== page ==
Once you sign up, the app makes it simple to start creating cards on the topic of your choice. In addition to text, you can also add images from your computer or Quizlet’s library.

When it’s time to study your cards, Quizlet gives you a variety of options. You can “flip” the cards over to mimic studying paper cards, but you can also study the cards using games or fill-in-the-blank tests.

If you’re trying to learn how to spell words (such as with a foreign language or technical vocabulary), there’s also an option to listen to a computer-generated recording and type what you hear.

My only criticism of Quizlet is how it suggests answers/definitions for your cards. For instance, if you type “function” on one side of a card, Quizlet will suggest definitions like “a relation in which each element of the domain is paired with exactly one element of the range.”

While this is supposed to be a helpful feature, I don’t suggest using it. To truly learn information, you need to put it into your own words and make the cards yourself. Only then will you understand what you’re learning.

Pricing: Free (with paid, pre-made flashcard decks for specific topics)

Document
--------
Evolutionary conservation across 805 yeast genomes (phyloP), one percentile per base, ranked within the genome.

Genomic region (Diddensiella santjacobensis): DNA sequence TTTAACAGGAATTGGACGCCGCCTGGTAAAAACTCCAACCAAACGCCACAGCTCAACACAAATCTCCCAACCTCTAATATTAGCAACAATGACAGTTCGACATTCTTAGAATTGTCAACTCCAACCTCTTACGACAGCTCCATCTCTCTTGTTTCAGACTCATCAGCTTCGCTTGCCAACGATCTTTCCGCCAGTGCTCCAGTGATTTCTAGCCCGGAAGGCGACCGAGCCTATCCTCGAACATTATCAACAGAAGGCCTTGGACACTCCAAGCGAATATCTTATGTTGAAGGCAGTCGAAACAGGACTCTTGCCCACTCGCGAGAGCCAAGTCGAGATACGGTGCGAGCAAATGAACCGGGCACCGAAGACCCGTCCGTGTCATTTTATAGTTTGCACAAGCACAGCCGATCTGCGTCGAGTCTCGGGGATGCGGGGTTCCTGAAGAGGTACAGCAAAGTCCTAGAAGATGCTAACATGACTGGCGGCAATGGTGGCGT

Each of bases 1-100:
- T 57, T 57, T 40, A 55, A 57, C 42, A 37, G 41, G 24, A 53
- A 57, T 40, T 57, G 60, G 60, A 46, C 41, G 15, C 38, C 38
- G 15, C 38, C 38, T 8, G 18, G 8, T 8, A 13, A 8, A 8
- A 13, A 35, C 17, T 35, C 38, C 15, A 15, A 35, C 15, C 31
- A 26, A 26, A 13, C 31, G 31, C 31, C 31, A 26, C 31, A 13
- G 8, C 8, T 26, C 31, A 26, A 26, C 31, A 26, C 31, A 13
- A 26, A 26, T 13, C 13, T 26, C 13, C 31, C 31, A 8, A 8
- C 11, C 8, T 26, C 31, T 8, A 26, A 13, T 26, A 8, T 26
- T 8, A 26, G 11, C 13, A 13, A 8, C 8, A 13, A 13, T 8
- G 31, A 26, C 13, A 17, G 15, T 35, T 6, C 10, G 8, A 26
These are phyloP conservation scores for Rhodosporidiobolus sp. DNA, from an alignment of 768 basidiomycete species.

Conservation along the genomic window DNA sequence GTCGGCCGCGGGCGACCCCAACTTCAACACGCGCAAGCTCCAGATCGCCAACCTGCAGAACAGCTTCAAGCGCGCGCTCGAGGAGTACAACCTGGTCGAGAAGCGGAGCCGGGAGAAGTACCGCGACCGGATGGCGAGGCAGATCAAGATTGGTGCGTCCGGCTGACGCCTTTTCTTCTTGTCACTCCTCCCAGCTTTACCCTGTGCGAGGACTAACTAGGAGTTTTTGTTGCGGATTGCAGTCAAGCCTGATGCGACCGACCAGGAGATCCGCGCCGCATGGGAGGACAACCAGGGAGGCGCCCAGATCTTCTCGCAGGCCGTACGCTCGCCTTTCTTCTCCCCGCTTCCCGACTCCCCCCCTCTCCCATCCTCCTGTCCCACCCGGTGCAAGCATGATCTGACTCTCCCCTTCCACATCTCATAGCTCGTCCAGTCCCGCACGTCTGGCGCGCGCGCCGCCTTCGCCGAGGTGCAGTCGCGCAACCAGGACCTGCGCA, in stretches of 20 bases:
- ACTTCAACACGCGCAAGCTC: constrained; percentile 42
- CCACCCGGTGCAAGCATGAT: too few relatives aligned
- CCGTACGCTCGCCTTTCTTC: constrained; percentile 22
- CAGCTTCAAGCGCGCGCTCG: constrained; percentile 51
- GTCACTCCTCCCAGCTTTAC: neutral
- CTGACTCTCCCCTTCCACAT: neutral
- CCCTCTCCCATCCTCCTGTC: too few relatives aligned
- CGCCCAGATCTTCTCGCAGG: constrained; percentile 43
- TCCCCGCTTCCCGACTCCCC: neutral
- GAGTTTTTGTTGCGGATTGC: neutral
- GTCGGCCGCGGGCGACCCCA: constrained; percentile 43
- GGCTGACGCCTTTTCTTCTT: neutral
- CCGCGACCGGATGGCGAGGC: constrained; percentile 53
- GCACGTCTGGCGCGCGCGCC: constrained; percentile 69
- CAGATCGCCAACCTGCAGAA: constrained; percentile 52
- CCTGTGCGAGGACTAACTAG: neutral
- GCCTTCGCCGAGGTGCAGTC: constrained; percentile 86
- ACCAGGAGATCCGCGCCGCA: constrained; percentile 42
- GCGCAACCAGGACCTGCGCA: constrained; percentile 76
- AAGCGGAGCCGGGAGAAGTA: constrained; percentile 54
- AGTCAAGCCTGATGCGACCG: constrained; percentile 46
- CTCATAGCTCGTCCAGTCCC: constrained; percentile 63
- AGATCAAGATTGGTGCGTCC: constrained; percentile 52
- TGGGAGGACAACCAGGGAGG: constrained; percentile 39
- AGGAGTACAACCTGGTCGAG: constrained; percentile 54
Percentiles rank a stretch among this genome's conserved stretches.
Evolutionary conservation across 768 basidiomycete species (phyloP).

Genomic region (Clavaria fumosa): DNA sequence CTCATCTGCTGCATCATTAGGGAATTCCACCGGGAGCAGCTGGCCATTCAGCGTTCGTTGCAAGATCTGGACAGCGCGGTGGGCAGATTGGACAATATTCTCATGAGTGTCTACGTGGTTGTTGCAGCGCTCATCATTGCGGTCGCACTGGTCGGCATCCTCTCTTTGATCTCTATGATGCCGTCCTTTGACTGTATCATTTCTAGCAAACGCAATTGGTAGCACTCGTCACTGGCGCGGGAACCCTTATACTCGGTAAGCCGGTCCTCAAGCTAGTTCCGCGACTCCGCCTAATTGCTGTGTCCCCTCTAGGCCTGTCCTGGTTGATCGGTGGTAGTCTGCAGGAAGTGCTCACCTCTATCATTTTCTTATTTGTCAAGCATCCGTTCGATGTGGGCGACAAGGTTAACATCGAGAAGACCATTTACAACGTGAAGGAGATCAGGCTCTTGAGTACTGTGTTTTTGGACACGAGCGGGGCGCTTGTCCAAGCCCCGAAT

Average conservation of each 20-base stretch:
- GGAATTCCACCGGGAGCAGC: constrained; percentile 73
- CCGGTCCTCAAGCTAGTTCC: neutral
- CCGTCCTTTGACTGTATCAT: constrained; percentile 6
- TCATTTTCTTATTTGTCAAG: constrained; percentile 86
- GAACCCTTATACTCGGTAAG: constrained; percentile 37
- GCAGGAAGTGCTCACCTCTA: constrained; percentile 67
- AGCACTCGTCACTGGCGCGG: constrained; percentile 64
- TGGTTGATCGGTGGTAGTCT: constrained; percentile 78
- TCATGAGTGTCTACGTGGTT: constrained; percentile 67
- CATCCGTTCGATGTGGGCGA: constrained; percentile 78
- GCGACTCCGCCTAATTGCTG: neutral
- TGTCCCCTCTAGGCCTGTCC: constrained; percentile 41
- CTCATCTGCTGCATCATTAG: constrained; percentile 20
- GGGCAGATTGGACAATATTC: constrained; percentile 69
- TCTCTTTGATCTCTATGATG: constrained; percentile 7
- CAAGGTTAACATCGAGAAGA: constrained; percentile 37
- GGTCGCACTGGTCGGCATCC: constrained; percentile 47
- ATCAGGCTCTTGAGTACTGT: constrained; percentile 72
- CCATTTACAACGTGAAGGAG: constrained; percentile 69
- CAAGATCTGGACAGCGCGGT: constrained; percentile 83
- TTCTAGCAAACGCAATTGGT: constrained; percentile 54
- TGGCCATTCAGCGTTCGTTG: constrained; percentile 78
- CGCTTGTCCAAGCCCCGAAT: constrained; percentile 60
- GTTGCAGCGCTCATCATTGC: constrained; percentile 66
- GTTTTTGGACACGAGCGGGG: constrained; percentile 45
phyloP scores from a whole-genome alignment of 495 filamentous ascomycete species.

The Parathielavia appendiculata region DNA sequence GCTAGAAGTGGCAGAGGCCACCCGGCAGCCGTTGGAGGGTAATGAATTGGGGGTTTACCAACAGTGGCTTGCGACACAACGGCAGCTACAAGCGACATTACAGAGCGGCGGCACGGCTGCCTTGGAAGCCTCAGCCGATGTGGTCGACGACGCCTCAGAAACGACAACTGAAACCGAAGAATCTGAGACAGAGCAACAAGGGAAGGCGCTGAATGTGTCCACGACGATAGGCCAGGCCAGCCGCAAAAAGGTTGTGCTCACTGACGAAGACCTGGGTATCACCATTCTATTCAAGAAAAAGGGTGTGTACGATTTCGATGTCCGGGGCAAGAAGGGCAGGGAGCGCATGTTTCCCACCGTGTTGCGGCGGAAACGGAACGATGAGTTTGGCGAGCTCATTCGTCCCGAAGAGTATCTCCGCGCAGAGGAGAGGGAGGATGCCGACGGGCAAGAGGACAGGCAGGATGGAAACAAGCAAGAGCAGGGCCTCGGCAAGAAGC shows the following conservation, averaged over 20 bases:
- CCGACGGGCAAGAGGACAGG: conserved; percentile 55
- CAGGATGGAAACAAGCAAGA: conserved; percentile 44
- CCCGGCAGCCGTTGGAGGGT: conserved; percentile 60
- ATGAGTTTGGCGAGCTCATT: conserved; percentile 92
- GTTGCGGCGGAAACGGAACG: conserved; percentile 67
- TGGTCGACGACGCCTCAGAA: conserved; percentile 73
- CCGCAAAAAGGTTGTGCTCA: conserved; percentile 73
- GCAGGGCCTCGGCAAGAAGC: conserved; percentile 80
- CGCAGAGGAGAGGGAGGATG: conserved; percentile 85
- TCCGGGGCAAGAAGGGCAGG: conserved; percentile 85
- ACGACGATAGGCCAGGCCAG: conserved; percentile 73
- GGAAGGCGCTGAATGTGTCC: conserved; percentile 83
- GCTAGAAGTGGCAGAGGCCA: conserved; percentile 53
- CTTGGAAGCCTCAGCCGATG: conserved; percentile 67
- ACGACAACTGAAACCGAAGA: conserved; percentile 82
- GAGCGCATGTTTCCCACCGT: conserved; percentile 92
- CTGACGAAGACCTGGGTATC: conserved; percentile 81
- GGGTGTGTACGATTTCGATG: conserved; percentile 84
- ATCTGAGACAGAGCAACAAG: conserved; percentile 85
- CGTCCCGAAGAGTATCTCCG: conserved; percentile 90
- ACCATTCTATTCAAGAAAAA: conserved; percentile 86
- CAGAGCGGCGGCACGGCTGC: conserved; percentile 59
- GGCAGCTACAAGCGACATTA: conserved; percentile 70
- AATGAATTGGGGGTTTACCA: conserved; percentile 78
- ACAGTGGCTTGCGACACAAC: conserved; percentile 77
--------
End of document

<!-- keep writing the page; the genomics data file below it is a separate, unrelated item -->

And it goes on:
Platforms: Android, iOS, Web

4. Chegg Prep

Chegg Prep interface

Overview: A solid flashcard app that grades you on each of your study sessions.

Chegg is our top recommendation for saving money on textbooks, so I was interested to see that they also offer a flashcard tool called Chegg Prep.

The flashcard features are fairly standard, letting you create two-sided cards with basic text formatting and the option to add images. Studying the cards is fairly similar to paper cards, with the option to flip the card over to reveal the other side.

After you flip a card, Chegg will ask you if you got the answer right (“Got it”) or if you need to review it again (“Note quite”). Based on this information, you’ll receive a score at the end of each study session, with the option to study the cards again if you want.

While the scoring system isn’t useless, it doesn’t affect how often you’ll see cards as it would in Anki or Brainscape. This isn’t a big deal if you’re studying a small amount of information, but it could be problematic if you need to memorize hundreds of terms for an exam like the MCAT or GRE.